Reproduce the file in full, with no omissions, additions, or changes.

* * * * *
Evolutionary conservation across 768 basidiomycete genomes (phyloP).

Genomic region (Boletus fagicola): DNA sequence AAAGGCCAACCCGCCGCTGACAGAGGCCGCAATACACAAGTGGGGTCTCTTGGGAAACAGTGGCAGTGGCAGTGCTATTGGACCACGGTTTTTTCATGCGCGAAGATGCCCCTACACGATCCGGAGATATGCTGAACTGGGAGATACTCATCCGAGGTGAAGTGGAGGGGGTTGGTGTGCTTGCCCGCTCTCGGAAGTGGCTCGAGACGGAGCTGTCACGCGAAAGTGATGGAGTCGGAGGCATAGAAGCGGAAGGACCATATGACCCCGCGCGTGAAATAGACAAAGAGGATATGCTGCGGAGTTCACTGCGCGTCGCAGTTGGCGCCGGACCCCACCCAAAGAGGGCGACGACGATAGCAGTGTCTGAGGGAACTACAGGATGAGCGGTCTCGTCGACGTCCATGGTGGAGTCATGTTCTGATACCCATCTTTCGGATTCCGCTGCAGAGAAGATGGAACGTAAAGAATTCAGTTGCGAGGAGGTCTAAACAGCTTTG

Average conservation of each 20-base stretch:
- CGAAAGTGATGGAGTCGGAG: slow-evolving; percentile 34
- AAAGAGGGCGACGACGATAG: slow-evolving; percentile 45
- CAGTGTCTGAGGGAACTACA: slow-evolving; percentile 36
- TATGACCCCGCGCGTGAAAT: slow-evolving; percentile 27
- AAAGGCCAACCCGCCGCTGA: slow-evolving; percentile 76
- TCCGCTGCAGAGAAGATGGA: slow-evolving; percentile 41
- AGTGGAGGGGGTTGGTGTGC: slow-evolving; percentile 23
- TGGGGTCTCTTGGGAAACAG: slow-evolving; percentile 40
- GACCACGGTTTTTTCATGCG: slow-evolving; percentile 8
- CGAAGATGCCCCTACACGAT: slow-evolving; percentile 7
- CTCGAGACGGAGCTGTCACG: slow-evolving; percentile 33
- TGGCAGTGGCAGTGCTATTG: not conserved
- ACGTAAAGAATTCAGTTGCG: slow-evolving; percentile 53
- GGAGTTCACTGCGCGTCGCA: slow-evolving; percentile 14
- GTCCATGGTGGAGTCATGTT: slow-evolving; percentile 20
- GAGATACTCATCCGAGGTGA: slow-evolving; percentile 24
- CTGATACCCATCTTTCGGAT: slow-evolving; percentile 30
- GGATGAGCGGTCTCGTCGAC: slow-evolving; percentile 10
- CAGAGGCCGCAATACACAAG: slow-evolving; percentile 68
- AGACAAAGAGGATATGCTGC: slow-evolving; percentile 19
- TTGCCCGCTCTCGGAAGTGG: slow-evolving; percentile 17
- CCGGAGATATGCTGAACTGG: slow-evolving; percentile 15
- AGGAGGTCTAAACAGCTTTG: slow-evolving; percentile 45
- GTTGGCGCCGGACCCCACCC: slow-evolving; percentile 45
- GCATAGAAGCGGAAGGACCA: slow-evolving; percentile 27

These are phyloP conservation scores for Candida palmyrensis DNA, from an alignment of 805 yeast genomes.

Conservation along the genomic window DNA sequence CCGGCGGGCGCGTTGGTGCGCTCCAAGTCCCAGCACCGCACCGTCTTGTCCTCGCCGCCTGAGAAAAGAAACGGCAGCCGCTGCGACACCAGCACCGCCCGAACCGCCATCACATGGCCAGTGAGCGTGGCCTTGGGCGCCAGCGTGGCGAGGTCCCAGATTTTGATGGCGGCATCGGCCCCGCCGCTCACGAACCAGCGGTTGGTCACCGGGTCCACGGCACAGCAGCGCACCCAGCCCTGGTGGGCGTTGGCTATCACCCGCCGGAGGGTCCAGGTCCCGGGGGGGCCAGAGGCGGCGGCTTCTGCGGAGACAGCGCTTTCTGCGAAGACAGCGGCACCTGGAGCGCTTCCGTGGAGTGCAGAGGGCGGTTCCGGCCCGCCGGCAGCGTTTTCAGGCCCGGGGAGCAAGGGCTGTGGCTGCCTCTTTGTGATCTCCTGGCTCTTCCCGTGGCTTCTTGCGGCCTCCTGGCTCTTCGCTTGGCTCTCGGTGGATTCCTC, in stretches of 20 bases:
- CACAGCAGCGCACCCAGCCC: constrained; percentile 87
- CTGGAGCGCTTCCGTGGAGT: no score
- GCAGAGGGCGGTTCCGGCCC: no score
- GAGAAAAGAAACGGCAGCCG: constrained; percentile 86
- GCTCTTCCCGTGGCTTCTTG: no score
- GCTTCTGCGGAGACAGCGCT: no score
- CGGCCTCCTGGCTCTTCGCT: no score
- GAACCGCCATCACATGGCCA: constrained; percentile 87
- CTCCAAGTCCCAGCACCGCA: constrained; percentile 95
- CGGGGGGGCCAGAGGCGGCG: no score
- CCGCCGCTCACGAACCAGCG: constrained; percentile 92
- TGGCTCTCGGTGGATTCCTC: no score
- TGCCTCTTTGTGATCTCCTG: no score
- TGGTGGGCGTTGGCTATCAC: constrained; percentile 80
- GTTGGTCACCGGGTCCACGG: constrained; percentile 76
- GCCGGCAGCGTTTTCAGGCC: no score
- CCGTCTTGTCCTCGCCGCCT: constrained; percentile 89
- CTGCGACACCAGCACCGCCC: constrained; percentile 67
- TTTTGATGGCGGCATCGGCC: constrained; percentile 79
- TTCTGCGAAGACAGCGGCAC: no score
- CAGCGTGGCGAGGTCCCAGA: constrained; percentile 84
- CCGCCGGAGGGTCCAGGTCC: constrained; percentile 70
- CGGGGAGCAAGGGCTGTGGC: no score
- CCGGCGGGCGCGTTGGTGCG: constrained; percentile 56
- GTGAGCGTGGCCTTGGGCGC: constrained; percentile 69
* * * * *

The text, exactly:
Evolutionary conservation across 768 basidiomycete genomes (phyloP).

Genomic region (Boletus fagicola): DNA sequence AAAGGCCAACCCGCCGCTGACAGAGGCCGCAATACACAAGTGGGGTCTCTTGGGAAACAGTGGCAGTGGCAGTGCTATTGGACCACGGTTTTTTCATGCGCGAAGATGCCCCTACACGATCCGGAGATATGCTGAACTGGGAGATACTCATCCGAGGTGAAGTGGAGGGGGTTGGTGTGCTTGCCCGCTCTCGGAAGTGGCTCGAGACGGAGCTGTCACGCGAAAGTGATGGAGTCGGAGGCATAGAAGCGGAAGGACCATATGACCCCGCGCGTGAAATAGACAAAGAGGATATGCTGCGGAGTTCACTGCGCGTCGCAGTTGGCGCCGGACCCCACCCAAAGAGGGCGACGACGATAGCAGTGTCTGAGGGAACTACAGGATGAGCGGTCTCGTCGACGTCCATGGTGGAGTCATGTTCTGATACCCATCTTTCGGATTCCGCTGCAGAGAAGATGGAACGTAAAGAATTCAGTTGCGAGGAGGTCTAAACAGCTTTG

Average conservation of each 20-base stretch:
- CGAAAGTGATGGAGTCGGAG: slow-evolving; percentile 34
- AAAGAGGGCGACGACGATAG: slow-evolving; percentile 45
- CAGTGTCTGAGGGAACTACA: slow-evolving; percentile 36
- TATGACCCCGCGCGTGAAAT: slow-evolving; percentile 27
- AAAGGCCAACCCGCCGCTGA: slow-evolving; percentile 76
- TCCGCTGCAGAGAAGATGGA: slow-evolving; percentile 41
- AGTGGAGGGGGTTGGTGTGC: slow-evolving; percentile 23
- TGGGGTCTCTTGGGAAACAG: slow-evolving; percentile 40
- GACCACGGTTTTTTCATGCG: slow-evolving; percentile 8
- CGAAGATGCCCCTACACGAT: slow-evolving; percentile 7
- CTCGAGACGGAGCTGTCACG: slow-evolving; percentile 33
- TGGCAGTGGCAGTGCTATTG: not conserved
- ACGTAAAGAATTCAGTTGCG: slow-evolving; percentile 53
- GGAGTTCACTGCGCGTCGCA: slow-evolving; percentile 14
- GTCCATGGTGGAGTCATGTT: slow-evolving; percentile 20
- GAGATACTCATCCGAGGTGA: slow-evolving; percentile 24
- CTGATACCCATCTTTCGGAT: slow-evolving; percentile 30
- GGATGAGCGGTCTCGTCGAC: slow-evolving; percentile 10
- CAGAGGCCGCAATACACAAG: slow-evolving; percentile 68
- AGACAAAGAGGATATGCTGC: slow-evolving; percentile 19
- TTGCCCGCTCTCGGAAGTGG: slow-evolving; percentile 17
- CCGGAGATATGCTGAACTGG: slow-evolving; percentile 15
- AGGAGGTCTAAACAGCTTTG: slow-evolving; percentile 45
- GTTGGCGCCGGACCCCACCC: slow-evolving; percentile 45
- GCATAGAAGCGGAAGGACCA: slow-evolving; percentile 27

These are phyloP conservation scores for Candida palmyrensis DNA, from an alignment of 805 yeast genomes.

Conservation along the genomic window DNA sequence CCGGCGGGCGCGTTGGTGCGCTCCAAGTCCCAGCACCGCACCGTCTTGTCCTCGCCGCCTGAGAAAAGAAACGGCAGCCGCTGCGACACCAGCACCGCCCGAACCGCCATCACATGGCCAGTGAGCGTGGCCTTGGGCGCCAGCGTGGCGAGGTCCCAGATTTTGATGGCGGCATCGGCCCCGCCGCTCACGAACCAGCGGTTGGTCACCGGGTCCACGGCACAGCAGCGCACCCAGCCCTGGTGGGCGTTGGCTATCACCCGCCGGAGGGTCCAGGTCCCGGGGGGGCCAGAGGCGGCGGCTTCTGCGGAGACAGCGCTTTCTGCGAAGACAGCGGCACCTGGAGCGCTTCCGTGGAGTGCAGAGGGCGGTTCCGGCCCGCCGGCAGCGTTTTCAGGCCCGGGGAGCAAGGGCTGTGGCTGCCTCTTTGTGATCTCCTGGCTCTTCCCGTGGCTTCTTGCGGCCTCCTGGCTCTTCGCTTGGCTCTCGGTGGATTCCTC, in stretches of 20 bases:
- CACAGCAGCGCACCCAGCCC: constrained; percentile 87
- CTGGAGCGCTTCCGTGGAGT: no score
- GCAGAGGGCGGTTCCGGCCC: no score
- GAGAAAAGAAACGGCAGCCG: constrained; percentile 86
- GCTCTTCCCGTGGCTTCTTG: no score
- GCTTCTGCGGAGACAGCGCT: no score
- CGGCCTCCTGGCTCTTCGCT: no score
- GAACCGCCATCACATGGCCA: constrained; percentile 87
- CTCCAAGTCCCAGCACCGCA: constrained; percentile 95
- CGGGGGGGCCAGAGGCGGCG: no score
- CCGCCGCTCACGAACCAGCG: constrained; percentile 92
- TGGCTCTCGGTGGATTCCTC: no score
- TGCCTCTTTGTGATCTCCTG: no score
- TGGTGGGCGTTGGCTATCAC: constrained; percentile 80
- GTTGGTCACCGGGTCCACGG: constrained; percentile 76
- GCCGGCAGCGTTTTCAGGCC: no score
- CCGTCTTGTCCTCGCCGCCT: constrained; percentile 89
- CTGCGACACCAGCACCGCCC: constrained; percentile 67
- TTTTGATGGCGGCATCGGCC: constrained; percentile 79
- TTCTGCGAAGACAGCGGCAC: no score
- CAGCGTGGCGAGGTCCCAGA: constrained; percentile 84
- CCGCCGGAGGGTCCAGGTCC: constrained; percentile 70
- CGGGGAGCAAGGGCTGTGGC: no score
- CCGGCGGGCGCGTTGGTGCG: constrained; percentile 56
- GTGAGCGTGGCCTTGGGCGC: constrained; percentile 69